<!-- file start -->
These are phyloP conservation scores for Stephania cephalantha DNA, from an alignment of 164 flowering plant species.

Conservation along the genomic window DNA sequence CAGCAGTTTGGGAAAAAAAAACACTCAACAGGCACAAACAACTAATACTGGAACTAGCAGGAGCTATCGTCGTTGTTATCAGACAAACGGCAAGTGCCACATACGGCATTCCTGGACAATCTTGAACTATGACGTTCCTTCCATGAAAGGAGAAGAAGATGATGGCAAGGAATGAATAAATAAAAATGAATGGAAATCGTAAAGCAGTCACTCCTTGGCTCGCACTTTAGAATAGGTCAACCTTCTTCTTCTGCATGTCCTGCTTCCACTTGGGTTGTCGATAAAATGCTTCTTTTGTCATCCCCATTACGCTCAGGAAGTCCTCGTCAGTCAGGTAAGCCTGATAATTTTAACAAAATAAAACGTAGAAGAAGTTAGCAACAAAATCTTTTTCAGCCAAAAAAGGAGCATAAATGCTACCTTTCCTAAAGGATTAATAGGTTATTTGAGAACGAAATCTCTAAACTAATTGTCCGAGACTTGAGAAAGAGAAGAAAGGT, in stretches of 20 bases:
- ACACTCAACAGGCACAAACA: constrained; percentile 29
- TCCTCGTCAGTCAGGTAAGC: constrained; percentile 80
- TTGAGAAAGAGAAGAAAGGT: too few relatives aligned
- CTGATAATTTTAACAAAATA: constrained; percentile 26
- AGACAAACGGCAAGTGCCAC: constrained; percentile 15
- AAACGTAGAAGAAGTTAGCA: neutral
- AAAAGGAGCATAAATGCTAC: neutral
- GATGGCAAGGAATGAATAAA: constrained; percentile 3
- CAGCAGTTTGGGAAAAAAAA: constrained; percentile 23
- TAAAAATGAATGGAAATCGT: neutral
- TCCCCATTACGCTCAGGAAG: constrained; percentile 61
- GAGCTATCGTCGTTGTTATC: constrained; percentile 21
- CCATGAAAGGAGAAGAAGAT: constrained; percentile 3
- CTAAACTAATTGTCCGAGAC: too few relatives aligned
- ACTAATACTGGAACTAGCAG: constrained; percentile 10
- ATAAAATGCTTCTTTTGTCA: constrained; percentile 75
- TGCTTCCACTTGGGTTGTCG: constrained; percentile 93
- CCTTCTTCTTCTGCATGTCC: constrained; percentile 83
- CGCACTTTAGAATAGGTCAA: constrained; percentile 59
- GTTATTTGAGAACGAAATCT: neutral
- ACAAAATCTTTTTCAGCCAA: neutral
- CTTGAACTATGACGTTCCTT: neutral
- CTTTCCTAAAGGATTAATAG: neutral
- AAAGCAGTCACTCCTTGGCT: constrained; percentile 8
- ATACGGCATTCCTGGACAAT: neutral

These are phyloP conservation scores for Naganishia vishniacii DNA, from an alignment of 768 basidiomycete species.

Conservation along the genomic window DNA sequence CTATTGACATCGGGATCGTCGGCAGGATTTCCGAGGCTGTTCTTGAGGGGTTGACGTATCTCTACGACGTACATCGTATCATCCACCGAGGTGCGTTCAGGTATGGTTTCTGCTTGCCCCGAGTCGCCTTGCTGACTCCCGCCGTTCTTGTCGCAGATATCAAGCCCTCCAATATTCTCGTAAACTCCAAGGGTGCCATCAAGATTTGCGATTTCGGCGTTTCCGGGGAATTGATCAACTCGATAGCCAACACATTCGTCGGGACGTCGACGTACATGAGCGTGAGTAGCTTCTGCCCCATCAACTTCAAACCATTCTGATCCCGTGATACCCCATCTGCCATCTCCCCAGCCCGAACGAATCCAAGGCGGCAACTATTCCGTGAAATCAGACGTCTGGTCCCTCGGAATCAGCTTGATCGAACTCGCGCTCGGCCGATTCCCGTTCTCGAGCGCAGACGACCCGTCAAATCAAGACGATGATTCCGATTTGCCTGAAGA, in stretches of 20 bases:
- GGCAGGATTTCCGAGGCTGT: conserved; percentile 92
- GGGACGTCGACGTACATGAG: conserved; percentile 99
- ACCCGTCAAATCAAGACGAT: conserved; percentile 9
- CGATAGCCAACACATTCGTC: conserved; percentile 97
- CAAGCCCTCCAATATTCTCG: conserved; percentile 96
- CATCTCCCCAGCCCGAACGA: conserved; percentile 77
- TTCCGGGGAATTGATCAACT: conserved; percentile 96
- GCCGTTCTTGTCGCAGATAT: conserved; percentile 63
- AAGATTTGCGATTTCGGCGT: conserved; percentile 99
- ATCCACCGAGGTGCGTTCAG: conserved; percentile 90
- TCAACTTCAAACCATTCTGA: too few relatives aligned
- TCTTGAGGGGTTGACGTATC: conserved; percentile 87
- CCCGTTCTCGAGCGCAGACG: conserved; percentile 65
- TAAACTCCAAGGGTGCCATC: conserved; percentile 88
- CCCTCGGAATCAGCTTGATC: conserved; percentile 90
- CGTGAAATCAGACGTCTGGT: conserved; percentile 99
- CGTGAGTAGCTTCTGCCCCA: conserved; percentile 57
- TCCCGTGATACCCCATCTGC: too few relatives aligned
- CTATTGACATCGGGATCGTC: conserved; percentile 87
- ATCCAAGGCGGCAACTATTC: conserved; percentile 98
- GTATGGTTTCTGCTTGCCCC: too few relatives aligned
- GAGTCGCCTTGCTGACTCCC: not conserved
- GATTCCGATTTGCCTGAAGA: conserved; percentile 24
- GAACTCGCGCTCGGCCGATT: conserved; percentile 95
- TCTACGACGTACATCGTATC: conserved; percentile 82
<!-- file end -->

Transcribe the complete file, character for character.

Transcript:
These are phyloP conservation scores for Stephania cephalantha DNA, from an alignment of 164 flowering plant species.

Conservation along the genomic window DNA sequence CAGCAGTTTGGGAAAAAAAAACACTCAACAGGCACAAACAACTAATACTGGAACTAGCAGGAGCTATCGTCGTTGTTATCAGACAAACGGCAAGTGCCACATACGGCATTCCTGGACAATCTTGAACTATGACGTTCCTTCCATGAAAGGAGAAGAAGATGATGGCAAGGAATGAATAAATAAAAATGAATGGAAATCGTAAAGCAGTCACTCCTTGGCTCGCACTTTAGAATAGGTCAACCTTCTTCTTCTGCATGTCCTGCTTCCACTTGGGTTGTCGATAAAATGCTTCTTTTGTCATCCCCATTACGCTCAGGAAGTCCTCGTCAGTCAGGTAAGCCTGATAATTTTAACAAAATAAAACGTAGAAGAAGTTAGCAACAAAATCTTTTTCAGCCAAAAAAGGAGCATAAATGCTACCTTTCCTAAAGGATTAATAGGTTATTTGAGAACGAAATCTCTAAACTAATTGTCCGAGACTTGAGAAAGAGAAGAAAGGT, in stretches of 20 bases:
- ACACTCAACAGGCACAAACA: constrained; percentile 29
- TCCTCGTCAGTCAGGTAAGC: constrained; percentile 80
- TTGAGAAAGAGAAGAAAGGT: too few relatives aligned
- CTGATAATTTTAACAAAATA: constrained; percentile 26
- AGACAAACGGCAAGTGCCAC: constrained; percentile 15
- AAACGTAGAAGAAGTTAGCA: neutral
- AAAAGGAGCATAAATGCTAC: neutral
- GATGGCAAGGAATGAATAAA: constrained; percentile 3
- CAGCAGTTTGGGAAAAAAAA: constrained; percentile 23
- TAAAAATGAATGGAAATCGT: neutral
- TCCCCATTACGCTCAGGAAG: constrained; percentile 61
- GAGCTATCGTCGTTGTTATC: constrained; percentile 21
- CCATGAAAGGAGAAGAAGAT: constrained; percentile 3
- CTAAACTAATTGTCCGAGAC: too few relatives aligned
- ACTAATACTGGAACTAGCAG: constrained; percentile 10
- ATAAAATGCTTCTTTTGTCA: constrained; percentile 75
- TGCTTCCACTTGGGTTGTCG: constrained; percentile 93
- CCTTCTTCTTCTGCATGTCC: constrained; percentile 83
- CGCACTTTAGAATAGGTCAA: constrained; percentile 59
- GTTATTTGAGAACGAAATCT: neutral
- ACAAAATCTTTTTCAGCCAA: neutral
- CTTGAACTATGACGTTCCTT: neutral
- CTTTCCTAAAGGATTAATAG: neutral
- AAAGCAGTCACTCCTTGGCT: constrained; percentile 8
- ATACGGCATTCCTGGACAAT: neutral

These are phyloP conservation scores for Naganishia vishniacii DNA, from an alignment of 768 basidiomycete species.

Conservation along the genomic window DNA sequence CTATTGACATCGGGATCGTCGGCAGGATTTCCGAGGCTGTTCTTGAGGGGTTGACGTATCTCTACGACGTACATCGTATCATCCACCGAGGTGCGTTCAGGTATGGTTTCTGCTTGCCCCGAGTCGCCTTGCTGACTCCCGCCGTTCTTGTCGCAGATATCAAGCCCTCCAATATTCTCGTAAACTCCAAGGGTGCCATCAAGATTTGCGATTTCGGCGTTTCCGGGGAATTGATCAACTCGATAGCCAACACATTCGTCGGGACGTCGACGTACATGAGCGTGAGTAGCTTCTGCCCCATCAACTTCAAACCATTCTGATCCCGTGATACCCCATCTGCCATCTCCCCAGCCCGAACGAATCCAAGGCGGCAACTATTCCGTGAAATCAGACGTCTGGTCCCTCGGAATCAGCTTGATCGAACTCGCGCTCGGCCGATTCCCGTTCTCGAGCGCAGACGACCCGTCAAATCAAGACGATGATTCCGATTTGCCTGAAGA, in stretches of 20 bases:
- GGCAGGATTTCCGAGGCTGT: conserved; percentile 92
- GGGACGTCGACGTACATGAG: conserved; percentile 99
- ACCCGTCAAATCAAGACGAT: conserved; percentile 9
- CGATAGCCAACACATTCGTC: conserved; percentile 97
- CAAGCCCTCCAATATTCTCG: conserved; percentile 96
- CATCTCCCCAGCCCGAACGA: conserved; percentile 77
- TTCCGGGGAATTGATCAACT: conserved; percentile 96
- GCCGTTCTTGTCGCAGATAT: conserved; percentile 63
- AAGATTTGCGATTTCGGCGT: conserved; percentile 99
- ATCCACCGAGGTGCGTTCAG: conserved; percentile 90
- TCAACTTCAAACCATTCTGA: too few relatives aligned
- TCTTGAGGGGTTGACGTATC: conserved; percentile 87
- CCCGTTCTCGAGCGCAGACG: conserved; percentile 65
- TAAACTCCAAGGGTGCCATC: conserved; percentile 88
- CCCTCGGAATCAGCTTGATC: conserved; percentile 90
- CGTGAAATCAGACGTCTGGT: conserved; percentile 99
- CGTGAGTAGCTTCTGCCCCA: conserved; percentile 57
- TCCCGTGATACCCCATCTGC: too few relatives aligned
- CTATTGACATCGGGATCGTC: conserved; percentile 87
- ATCCAAGGCGGCAACTATTC: conserved; percentile 98
- GTATGGTTTCTGCTTGCCCC: too few relatives aligned
- GAGTCGCCTTGCTGACTCCC: not conserved
- GATTCCGATTTGCCTGAAGA: conserved; percentile 24
- GAACTCGCGCTCGGCCGATT: conserved; percentile 95
- TCTACGACGTACATCGTATC: conserved; percentile 82